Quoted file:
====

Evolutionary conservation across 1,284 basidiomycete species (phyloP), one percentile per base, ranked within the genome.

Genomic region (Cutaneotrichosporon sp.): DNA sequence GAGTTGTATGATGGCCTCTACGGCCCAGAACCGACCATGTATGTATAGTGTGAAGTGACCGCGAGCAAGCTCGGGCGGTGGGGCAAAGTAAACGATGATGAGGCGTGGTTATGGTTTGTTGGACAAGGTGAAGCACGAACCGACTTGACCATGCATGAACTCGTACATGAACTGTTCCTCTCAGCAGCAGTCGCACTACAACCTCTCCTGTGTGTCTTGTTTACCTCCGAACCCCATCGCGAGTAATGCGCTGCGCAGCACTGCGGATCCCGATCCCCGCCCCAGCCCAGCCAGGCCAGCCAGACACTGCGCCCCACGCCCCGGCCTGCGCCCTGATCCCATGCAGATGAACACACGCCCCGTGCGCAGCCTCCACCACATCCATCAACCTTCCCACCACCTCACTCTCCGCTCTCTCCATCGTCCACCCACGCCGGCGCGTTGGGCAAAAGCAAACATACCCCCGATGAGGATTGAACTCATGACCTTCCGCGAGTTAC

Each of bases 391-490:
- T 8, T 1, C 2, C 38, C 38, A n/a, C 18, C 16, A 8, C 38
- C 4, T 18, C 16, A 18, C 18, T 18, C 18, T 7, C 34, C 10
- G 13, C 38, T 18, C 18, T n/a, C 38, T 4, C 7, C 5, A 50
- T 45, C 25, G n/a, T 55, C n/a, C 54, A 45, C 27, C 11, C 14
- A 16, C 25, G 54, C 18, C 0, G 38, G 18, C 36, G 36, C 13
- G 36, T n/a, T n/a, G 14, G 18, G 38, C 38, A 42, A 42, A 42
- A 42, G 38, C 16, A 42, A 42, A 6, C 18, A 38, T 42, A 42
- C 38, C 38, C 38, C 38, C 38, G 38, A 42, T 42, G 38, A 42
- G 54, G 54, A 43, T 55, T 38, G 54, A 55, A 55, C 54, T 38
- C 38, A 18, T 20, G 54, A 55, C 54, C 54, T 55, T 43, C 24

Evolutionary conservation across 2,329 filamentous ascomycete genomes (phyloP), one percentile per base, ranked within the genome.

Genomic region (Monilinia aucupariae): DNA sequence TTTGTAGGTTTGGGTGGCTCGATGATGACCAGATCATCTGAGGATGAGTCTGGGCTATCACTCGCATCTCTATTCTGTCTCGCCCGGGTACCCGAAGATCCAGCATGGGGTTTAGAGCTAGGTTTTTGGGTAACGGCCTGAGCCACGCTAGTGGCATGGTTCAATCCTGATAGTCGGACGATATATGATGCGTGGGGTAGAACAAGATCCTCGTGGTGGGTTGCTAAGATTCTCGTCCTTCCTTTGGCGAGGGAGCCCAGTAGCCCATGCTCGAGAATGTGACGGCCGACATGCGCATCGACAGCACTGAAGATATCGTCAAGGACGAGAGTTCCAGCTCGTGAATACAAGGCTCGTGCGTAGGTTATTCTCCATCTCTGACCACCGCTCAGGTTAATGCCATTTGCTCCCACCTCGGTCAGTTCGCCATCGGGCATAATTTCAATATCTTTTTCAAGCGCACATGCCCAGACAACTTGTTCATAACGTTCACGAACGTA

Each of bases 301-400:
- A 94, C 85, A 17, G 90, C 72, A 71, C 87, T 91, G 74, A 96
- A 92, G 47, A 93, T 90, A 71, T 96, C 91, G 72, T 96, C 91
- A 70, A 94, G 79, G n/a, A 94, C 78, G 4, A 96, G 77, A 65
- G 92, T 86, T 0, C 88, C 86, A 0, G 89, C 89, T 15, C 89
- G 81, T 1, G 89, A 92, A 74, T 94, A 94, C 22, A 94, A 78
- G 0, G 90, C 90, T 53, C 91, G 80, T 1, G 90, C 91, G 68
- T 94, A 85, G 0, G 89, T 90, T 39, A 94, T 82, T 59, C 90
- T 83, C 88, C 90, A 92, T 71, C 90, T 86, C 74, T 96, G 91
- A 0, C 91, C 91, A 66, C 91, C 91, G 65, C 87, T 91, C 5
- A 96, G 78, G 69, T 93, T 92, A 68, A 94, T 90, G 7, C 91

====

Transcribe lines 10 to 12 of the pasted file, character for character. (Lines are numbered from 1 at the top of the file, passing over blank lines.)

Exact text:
- A 42, G 38, C 16, A 42, A 42, A 6, C 18, A 38, T 42, A 42
- C 38, C 38, C 38, C 38, C 38, G 38, A 42, T 42, G 38, A 42
- G 54, G 54, A 43, T 55, T 38, G 54, A 55, A 55, C 54, T 38